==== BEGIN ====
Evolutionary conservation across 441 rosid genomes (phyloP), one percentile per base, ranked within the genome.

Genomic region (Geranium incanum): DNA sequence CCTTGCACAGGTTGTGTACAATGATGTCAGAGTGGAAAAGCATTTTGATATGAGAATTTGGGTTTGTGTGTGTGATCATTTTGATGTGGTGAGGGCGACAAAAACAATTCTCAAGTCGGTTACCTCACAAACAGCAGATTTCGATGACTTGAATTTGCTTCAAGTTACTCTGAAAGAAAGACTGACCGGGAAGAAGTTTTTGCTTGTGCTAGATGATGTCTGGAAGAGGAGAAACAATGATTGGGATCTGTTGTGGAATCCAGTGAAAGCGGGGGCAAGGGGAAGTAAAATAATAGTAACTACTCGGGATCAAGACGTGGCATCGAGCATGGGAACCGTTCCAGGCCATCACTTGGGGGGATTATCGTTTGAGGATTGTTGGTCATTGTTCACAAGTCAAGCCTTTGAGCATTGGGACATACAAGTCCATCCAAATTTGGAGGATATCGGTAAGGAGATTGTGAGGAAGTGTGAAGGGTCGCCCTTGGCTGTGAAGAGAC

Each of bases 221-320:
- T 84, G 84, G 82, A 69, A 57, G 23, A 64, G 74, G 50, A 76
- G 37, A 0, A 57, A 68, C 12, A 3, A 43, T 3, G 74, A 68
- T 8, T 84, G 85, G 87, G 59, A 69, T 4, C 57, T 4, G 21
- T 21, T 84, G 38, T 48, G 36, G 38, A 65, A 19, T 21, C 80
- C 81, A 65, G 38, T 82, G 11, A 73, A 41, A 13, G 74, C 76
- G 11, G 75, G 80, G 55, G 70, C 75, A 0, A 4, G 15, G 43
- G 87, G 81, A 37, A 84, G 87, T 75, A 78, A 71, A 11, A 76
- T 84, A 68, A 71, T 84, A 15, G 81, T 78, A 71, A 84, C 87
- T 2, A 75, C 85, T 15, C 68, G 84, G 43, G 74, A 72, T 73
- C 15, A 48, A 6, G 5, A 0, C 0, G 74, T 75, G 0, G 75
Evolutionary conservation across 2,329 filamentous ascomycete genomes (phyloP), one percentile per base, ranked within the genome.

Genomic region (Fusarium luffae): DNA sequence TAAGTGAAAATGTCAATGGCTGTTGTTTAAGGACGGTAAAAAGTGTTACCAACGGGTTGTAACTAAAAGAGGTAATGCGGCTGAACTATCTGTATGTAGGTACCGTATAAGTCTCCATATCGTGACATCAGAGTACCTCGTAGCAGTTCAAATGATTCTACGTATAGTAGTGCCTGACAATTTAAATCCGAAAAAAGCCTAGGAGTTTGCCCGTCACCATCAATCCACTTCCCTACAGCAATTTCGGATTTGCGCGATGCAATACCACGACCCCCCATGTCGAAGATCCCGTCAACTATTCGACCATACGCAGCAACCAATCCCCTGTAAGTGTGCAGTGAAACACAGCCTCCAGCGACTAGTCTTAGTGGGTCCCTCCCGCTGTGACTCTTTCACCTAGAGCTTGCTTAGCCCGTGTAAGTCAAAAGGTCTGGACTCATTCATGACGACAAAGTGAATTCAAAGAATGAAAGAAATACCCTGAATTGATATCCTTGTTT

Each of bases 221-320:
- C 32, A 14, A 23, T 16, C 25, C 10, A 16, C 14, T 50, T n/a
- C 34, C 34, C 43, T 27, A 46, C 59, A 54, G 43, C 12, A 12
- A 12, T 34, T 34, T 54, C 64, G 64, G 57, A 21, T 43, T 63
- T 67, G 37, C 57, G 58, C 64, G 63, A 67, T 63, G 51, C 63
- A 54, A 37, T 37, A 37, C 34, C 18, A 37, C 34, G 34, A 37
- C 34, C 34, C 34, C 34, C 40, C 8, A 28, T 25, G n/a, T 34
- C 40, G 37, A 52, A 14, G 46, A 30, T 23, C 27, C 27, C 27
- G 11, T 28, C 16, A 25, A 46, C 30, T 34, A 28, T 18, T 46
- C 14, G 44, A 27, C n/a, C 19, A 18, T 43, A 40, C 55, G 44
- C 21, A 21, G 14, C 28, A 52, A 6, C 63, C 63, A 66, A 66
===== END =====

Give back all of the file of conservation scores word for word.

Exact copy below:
Evolutionary conservation across 441 rosid genomes (phyloP), one percentile per base, ranked within the genome.

Genomic region (Geranium incanum): DNA sequence CCTTGCACAGGTTGTGTACAATGATGTCAGAGTGGAAAAGCATTTTGATATGAGAATTTGGGTTTGTGTGTGTGATCATTTTGATGTGGTGAGGGCGACAAAAACAATTCTCAAGTCGGTTACCTCACAAACAGCAGATTTCGATGACTTGAATTTGCTTCAAGTTACTCTGAAAGAAAGACTGACCGGGAAGAAGTTTTTGCTTGTGCTAGATGATGTCTGGAAGAGGAGAAACAATGATTGGGATCTGTTGTGGAATCCAGTGAAAGCGGGGGCAAGGGGAAGTAAAATAATAGTAACTACTCGGGATCAAGACGTGGCATCGAGCATGGGAACCGTTCCAGGCCATCACTTGGGGGGATTATCGTTTGAGGATTGTTGGTCATTGTTCACAAGTCAAGCCTTTGAGCATTGGGACATACAAGTCCATCCAAATTTGGAGGATATCGGTAAGGAGATTGTGAGGAAGTGTGAAGGGTCGCCCTTGGCTGTGAAGAGAC

Each of bases 221-320:
- T 84, G 84, G 82, A 69, A 57, G 23, A 64, G 74, G 50, A 76
- G 37, A 0, A 57, A 68, C 12, A 3, A 43, T 3, G 74, A 68
- T 8, T 84, G 85, G 87, G 59, A 69, T 4, C 57, T 4, G 21
- T 21, T 84, G 38, T 48, G 36, G 38, A 65, A 19, T 21, C 80
- C 81, A 65, G 38, T 82, G 11, A 73, A 41, A 13, G 74, C 76
- G 11, G 75, G 80, G 55, G 70, C 75, A 0, A 4, G 15, G 43
- G 87, G 81, A 37, A 84, G 87, T 75, A 78, A 71, A 11, A 76
- T 84, A 68, A 71, T 84, A 15, G 81, T 78, A 71, A 84, C 87
- T 2, A 75, C 85, T 15, C 68, G 84, G 43, G 74, A 72, T 73
- C 15, A 48, A 6, G 5, A 0, C 0, G 74, T 75, G 0, G 75
Evolutionary conservation across 2,329 filamentous ascomycete genomes (phyloP), one percentile per base, ranked within the genome.

Genomic region (Fusarium luffae): DNA sequence TAAGTGAAAATGTCAATGGCTGTTGTTTAAGGACGGTAAAAAGTGTTACCAACGGGTTGTAACTAAAAGAGGTAATGCGGCTGAACTATCTGTATGTAGGTACCGTATAAGTCTCCATATCGTGACATCAGAGTACCTCGTAGCAGTTCAAATGATTCTACGTATAGTAGTGCCTGACAATTTAAATCCGAAAAAAGCCTAGGAGTTTGCCCGTCACCATCAATCCACTTCCCTACAGCAATTTCGGATTTGCGCGATGCAATACCACGACCCCCCATGTCGAAGATCCCGTCAACTATTCGACCATACGCAGCAACCAATCCCCTGTAAGTGTGCAGTGAAACACAGCCTCCAGCGACTAGTCTTAGTGGGTCCCTCCCGCTGTGACTCTTTCACCTAGAGCTTGCTTAGCCCGTGTAAGTCAAAAGGTCTGGACTCATTCATGACGACAAAGTGAATTCAAAGAATGAAAGAAATACCCTGAATTGATATCCTTGTTT

Each of bases 221-320:
- C 32, A 14, A 23, T 16, C 25, C 10, A 16, C 14, T 50, T n/a
- C 34, C 34, C 43, T 27, A 46, C 59, A 54, G 43, C 12, A 12
- A 12, T 34, T 34, T 54, C 64, G 64, G 57, A 21, T 43, T 63
- T 67, G 37, C 57, G 58, C 64, G 63, A 67, T 63, G 51, C 63
- A 54, A 37, T 37, A 37, C 34, C 18, A 37, C 34, G 34, A 37
- C 34, C 34, C 34, C 34, C 40, C 8, A 28, T 25, G n/a, T 34
- C 40, G 37, A 52, A 14, G 46, A 30, T 23, C 27, C 27, C 27
- G 11, T 28, C 16, A 25, A 46, C 30, T 34, A 28, T 18, T 46
- C 14, G 44, A 27, C n/a, C 19, A 18, T 43, A 40, C 55, G 44
- C 21, A 21, G 14, C 28, A 52, A 6, C 63, C 63, A 66, A 66